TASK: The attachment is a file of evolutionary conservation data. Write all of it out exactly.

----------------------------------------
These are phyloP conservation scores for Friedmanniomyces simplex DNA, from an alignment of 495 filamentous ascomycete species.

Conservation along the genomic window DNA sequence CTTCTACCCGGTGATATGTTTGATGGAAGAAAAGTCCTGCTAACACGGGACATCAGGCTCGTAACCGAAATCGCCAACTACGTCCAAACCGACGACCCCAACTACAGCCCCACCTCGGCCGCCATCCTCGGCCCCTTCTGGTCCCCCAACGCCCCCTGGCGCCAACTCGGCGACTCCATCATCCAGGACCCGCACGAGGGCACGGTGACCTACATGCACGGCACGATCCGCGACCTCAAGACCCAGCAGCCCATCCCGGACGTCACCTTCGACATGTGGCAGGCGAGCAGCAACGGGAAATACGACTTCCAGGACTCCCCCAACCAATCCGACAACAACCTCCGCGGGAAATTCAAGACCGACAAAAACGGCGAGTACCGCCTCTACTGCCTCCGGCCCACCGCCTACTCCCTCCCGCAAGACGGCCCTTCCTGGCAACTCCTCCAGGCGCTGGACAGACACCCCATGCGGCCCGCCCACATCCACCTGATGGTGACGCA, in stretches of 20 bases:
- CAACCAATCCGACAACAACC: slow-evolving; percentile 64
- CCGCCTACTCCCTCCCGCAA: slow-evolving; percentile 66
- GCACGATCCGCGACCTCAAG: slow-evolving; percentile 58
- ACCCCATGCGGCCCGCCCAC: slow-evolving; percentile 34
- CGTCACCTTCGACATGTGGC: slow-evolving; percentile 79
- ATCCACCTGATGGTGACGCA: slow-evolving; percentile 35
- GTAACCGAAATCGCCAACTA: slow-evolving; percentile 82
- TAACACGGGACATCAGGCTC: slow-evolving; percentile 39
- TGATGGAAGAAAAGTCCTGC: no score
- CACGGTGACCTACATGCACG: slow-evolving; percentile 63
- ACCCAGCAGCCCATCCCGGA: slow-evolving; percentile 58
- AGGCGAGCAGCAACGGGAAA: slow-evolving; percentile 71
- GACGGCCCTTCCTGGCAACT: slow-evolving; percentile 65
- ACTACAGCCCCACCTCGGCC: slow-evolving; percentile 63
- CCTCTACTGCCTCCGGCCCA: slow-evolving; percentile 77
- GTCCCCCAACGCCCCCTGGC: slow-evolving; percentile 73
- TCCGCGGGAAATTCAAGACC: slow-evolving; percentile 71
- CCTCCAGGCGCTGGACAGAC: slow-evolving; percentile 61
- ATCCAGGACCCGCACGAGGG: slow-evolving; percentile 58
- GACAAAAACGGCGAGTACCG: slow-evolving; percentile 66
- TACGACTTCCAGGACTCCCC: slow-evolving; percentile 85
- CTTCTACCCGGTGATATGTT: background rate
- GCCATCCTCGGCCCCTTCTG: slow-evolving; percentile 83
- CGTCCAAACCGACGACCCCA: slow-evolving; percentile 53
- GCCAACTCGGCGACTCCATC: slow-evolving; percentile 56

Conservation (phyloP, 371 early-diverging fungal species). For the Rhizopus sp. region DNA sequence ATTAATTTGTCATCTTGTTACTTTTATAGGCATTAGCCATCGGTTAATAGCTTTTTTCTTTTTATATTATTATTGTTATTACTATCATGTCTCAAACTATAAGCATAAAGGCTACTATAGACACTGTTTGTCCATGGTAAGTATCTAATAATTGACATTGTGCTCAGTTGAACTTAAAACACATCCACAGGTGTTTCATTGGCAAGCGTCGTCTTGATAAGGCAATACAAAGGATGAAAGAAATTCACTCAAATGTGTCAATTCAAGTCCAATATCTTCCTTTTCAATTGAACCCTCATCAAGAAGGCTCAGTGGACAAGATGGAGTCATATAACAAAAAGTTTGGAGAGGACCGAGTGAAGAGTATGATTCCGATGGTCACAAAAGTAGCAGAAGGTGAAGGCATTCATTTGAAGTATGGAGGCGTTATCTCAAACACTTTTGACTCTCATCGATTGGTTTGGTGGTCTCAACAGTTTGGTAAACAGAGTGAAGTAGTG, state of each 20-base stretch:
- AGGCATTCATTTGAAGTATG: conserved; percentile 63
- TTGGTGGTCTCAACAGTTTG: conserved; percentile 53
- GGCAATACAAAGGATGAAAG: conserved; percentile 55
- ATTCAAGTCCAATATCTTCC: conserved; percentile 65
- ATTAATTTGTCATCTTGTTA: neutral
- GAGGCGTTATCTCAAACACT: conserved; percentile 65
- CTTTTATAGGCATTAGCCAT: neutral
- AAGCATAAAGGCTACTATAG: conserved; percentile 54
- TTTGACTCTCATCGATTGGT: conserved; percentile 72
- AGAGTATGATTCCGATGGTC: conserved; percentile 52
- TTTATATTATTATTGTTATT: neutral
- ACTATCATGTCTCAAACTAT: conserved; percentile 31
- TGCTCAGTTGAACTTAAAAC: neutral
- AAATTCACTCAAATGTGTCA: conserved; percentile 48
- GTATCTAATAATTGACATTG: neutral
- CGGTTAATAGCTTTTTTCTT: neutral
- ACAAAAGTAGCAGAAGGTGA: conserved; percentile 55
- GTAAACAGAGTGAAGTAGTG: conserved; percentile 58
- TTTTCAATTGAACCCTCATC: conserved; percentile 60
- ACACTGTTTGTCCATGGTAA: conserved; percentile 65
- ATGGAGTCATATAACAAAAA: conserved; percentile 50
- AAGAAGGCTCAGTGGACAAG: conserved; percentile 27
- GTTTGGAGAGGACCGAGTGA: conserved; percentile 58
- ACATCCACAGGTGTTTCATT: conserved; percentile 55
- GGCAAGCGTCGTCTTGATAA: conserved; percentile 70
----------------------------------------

These are phyloP conservation scores for Friedmanniomyces simplex DNA, from an alignment of 495 filamentous ascomycete species.

Conservation along the genomic window DNA sequence CTTCTACCCGGTGATATGTTTGATGGAAGAAAAGTCCTGCTAACACGGGACATCAGGCTCGTAACCGAAATCGCCAACTACGTCCAAACCGACGACCCCAACTACAGCCCCACCTCGGCCGCCATCCTCGGCCCCTTCTGGTCCCCCAACGCCCCCTGGCGCCAACTCGGCGACTCCATCATCCAGGACCCGCACGAGGGCACGGTGACCTACATGCACGGCACGATCCGCGACCTCAAGACCCAGCAGCCCATCCCGGACGTCACCTTCGACATGTGGCAGGCGAGCAGCAACGGGAAATACGACTTCCAGGACTCCCCCAACCAATCCGACAACAACCTCCGCGGGAAATTCAAGACCGACAAAAACGGCGAGTACCGCCTCTACTGCCTCCGGCCCACCGCCTACTCCCTCCCGCAAGACGGCCCTTCCTGGCAACTCCTCCAGGCGCTGGACAGACACCCCATGCGGCCCGCCCACATCCACCTGATGGTGACGCA, in stretches of 20 bases:
- CAACCAATCCGACAACAACC: slow-evolving; percentile 64
- CCGCCTACTCCCTCCCGCAA: slow-evolving; percentile 66
- GCACGATCCGCGACCTCAAG: slow-evolving; percentile 58
- ACCCCATGCGGCCCGCCCAC: slow-evolving; percentile 34
- CGTCACCTTCGACATGTGGC: slow-evolving; percentile 79
- ATCCACCTGATGGTGACGCA: slow-evolving; percentile 35
- GTAACCGAAATCGCCAACTA: slow-evolving; percentile 82
- TAACACGGGACATCAGGCTC: slow-evolving; percentile 39
- TGATGGAAGAAAAGTCCTGC: no score
- CACGGTGACCTACATGCACG: slow-evolving; percentile 63
- ACCCAGCAGCCCATCCCGGA: slow-evolving; percentile 58
- AGGCGAGCAGCAACGGGAAA: slow-evolving; percentile 71
- GACGGCCCTTCCTGGCAACT: slow-evolving; percentile 65
- ACTACAGCCCCACCTCGGCC: slow-evolving; percentile 63
- CCTCTACTGCCTCCGGCCCA: slow-evolving; percentile 77
- GTCCCCCAACGCCCCCTGGC: slow-evolving; percentile 73
- TCCGCGGGAAATTCAAGACC: slow-evolving; percentile 71
- CCTCCAGGCGCTGGACAGAC: slow-evolving; percentile 61
- ATCCAGGACCCGCACGAGGG: slow-evolving; percentile 58
- GACAAAAACGGCGAGTACCG: slow-evolving; percentile 66
- TACGACTTCCAGGACTCCCC: slow-evolving; percentile 85
- CTTCTACCCGGTGATATGTT: background rate
- GCCATCCTCGGCCCCTTCTG: slow-evolving; percentile 83
- CGTCCAAACCGACGACCCCA: slow-evolving; percentile 53
- GCCAACTCGGCGACTCCATC: slow-evolving; percentile 56

Conservation (phyloP, 371 early-diverging fungal species). For the Rhizopus sp. region DNA sequence ATTAATTTGTCATCTTGTTACTTTTATAGGCATTAGCCATCGGTTAATAGCTTTTTTCTTTTTATATTATTATTGTTATTACTATCATGTCTCAAACTATAAGCATAAAGGCTACTATAGACACTGTTTGTCCATGGTAAGTATCTAATAATTGACATTGTGCTCAGTTGAACTTAAAACACATCCACAGGTGTTTCATTGGCAAGCGTCGTCTTGATAAGGCAATACAAAGGATGAAAGAAATTCACTCAAATGTGTCAATTCAAGTCCAATATCTTCCTTTTCAATTGAACCCTCATCAAGAAGGCTCAGTGGACAAGATGGAGTCATATAACAAAAAGTTTGGAGAGGACCGAGTGAAGAGTATGATTCCGATGGTCACAAAAGTAGCAGAAGGTGAAGGCATTCATTTGAAGTATGGAGGCGTTATCTCAAACACTTTTGACTCTCATCGATTGGTTTGGTGGTCTCAACAGTTTGGTAAACAGAGTGAAGTAGTG, state of each 20-base stretch:
- AGGCATTCATTTGAAGTATG: conserved; percentile 63
- TTGGTGGTCTCAACAGTTTG: conserved; percentile 53
- GGCAATACAAAGGATGAAAG: conserved; percentile 55
- ATTCAAGTCCAATATCTTCC: conserved; percentile 65
- ATTAATTTGTCATCTTGTTA: neutral
- GAGGCGTTATCTCAAACACT: conserved; percentile 65
- CTTTTATAGGCATTAGCCAT: neutral
- AAGCATAAAGGCTACTATAG: conserved; percentile 54
- TTTGACTCTCATCGATTGGT: conserved; percentile 72
- AGAGTATGATTCCGATGGTC: conserved; percentile 52
- TTTATATTATTATTGTTATT: neutral
- ACTATCATGTCTCAAACTAT: conserved; percentile 31
- TGCTCAGTTGAACTTAAAAC: neutral
- AAATTCACTCAAATGTGTCA: conserved; percentile 48
- GTATCTAATAATTGACATTG: neutral
- CGGTTAATAGCTTTTTTCTT: neutral
- ACAAAAGTAGCAGAAGGTGA: conserved; percentile 55
- GTAAACAGAGTGAAGTAGTG: conserved; percentile 58
- TTTTCAATTGAACCCTCATC: conserved; percentile 60
- ACACTGTTTGTCCATGGTAA: conserved; percentile 65
- ATGGAGTCATATAACAAAAA: conserved; percentile 50
- AAGAAGGCTCAGTGGACAAG: conserved; percentile 27
- GTTTGGAGAGGACCGAGTGA: conserved; percentile 58
- ACATCCACAGGTGTTTCATT: conserved; percentile 55
- GGCAAGCGTCGTCTTGATAA: conserved; percentile 70